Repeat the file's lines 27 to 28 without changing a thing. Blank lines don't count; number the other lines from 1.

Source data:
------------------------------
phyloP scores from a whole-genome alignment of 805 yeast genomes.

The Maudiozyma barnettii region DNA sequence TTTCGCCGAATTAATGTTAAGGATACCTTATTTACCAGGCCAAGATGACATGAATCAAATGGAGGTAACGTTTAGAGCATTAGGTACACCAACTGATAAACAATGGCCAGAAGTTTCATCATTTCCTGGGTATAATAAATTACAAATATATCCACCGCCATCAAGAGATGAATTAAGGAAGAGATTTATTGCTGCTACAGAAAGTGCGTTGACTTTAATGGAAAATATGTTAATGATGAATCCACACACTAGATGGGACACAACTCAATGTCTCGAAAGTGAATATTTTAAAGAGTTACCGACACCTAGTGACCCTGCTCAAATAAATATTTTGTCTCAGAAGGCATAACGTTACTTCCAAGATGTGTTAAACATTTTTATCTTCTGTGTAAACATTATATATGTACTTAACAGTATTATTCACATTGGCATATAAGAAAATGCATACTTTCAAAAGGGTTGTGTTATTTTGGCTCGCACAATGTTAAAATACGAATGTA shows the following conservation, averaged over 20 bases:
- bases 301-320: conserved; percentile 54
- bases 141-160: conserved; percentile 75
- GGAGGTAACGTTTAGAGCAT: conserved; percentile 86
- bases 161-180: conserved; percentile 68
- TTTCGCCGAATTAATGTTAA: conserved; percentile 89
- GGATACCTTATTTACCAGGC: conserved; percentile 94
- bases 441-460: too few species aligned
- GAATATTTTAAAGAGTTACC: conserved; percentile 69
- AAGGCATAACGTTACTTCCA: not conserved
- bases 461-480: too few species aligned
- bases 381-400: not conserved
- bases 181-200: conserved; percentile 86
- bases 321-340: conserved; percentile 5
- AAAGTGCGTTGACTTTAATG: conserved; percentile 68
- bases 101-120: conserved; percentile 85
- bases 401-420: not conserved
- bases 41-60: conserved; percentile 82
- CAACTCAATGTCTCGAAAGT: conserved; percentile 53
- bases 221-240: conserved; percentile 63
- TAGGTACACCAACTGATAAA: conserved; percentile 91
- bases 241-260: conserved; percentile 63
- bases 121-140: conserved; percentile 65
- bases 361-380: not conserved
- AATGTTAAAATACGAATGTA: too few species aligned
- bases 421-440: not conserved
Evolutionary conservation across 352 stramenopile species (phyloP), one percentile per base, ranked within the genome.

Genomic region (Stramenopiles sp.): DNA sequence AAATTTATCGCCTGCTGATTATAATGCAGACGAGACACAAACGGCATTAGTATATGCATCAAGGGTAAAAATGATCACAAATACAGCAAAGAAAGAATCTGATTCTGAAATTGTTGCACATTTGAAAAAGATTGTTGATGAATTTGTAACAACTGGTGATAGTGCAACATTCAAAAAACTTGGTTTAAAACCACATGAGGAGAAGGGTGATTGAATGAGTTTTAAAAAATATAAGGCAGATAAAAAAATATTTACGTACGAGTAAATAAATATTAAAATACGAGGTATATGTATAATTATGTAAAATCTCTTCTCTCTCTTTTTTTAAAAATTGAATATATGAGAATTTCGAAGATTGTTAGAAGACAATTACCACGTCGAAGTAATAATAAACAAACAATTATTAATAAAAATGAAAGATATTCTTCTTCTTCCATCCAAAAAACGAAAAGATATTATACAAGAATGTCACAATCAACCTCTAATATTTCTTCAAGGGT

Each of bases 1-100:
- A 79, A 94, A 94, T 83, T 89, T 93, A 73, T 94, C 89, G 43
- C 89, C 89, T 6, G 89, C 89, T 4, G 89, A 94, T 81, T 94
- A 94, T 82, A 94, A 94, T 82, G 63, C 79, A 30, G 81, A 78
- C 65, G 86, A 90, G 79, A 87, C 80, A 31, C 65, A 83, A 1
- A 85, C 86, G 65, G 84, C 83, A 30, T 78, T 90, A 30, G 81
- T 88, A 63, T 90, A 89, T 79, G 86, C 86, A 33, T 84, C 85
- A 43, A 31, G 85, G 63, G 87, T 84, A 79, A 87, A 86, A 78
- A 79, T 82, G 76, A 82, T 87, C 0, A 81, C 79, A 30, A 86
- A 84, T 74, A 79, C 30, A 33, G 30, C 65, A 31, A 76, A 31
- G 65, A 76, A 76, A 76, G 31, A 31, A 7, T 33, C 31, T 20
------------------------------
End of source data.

- bases 421-440: not conserved
Evolutionary conservation across 352 stramenopile species (phyloP), one percentile per base, ranked within the genome.